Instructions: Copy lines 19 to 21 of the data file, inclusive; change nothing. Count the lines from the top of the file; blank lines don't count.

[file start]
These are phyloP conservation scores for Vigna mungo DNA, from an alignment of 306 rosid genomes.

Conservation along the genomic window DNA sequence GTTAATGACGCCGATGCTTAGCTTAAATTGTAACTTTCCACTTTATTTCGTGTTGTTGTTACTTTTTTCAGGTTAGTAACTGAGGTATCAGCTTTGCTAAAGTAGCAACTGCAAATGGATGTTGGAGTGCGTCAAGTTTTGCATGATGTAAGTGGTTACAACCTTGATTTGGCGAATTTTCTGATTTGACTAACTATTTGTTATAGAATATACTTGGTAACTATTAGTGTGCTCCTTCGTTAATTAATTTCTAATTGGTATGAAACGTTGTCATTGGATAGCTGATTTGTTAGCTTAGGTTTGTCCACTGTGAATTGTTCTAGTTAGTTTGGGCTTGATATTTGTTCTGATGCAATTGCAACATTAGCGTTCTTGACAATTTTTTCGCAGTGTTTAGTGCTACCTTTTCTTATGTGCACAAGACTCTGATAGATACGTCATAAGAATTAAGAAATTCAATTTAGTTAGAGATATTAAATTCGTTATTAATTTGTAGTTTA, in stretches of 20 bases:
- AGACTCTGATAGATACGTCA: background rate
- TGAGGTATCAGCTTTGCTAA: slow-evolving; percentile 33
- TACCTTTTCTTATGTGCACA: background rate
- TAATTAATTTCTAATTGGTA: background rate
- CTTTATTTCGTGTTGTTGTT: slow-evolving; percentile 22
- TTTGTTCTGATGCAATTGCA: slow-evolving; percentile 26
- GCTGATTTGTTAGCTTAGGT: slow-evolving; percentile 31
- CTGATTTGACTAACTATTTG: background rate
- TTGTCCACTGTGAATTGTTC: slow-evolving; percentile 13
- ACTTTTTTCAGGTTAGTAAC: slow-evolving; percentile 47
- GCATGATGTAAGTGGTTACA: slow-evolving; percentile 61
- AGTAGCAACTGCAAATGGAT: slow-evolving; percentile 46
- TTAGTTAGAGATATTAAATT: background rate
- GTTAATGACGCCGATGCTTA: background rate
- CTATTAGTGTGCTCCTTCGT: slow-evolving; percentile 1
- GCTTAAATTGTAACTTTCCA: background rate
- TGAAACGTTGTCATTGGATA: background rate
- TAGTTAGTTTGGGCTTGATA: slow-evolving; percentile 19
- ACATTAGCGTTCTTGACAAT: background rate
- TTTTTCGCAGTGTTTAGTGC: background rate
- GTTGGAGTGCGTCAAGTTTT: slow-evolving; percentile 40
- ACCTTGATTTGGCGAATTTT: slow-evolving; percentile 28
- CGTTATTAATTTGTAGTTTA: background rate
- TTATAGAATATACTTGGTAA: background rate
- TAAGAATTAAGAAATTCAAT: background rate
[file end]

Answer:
- TGAAACGTTGTCATTGGATA: background rate
- TAGTTAGTTTGGGCTTGATA: slow-evolving; percentile 19
- ACATTAGCGTTCTTGACAAT: background rate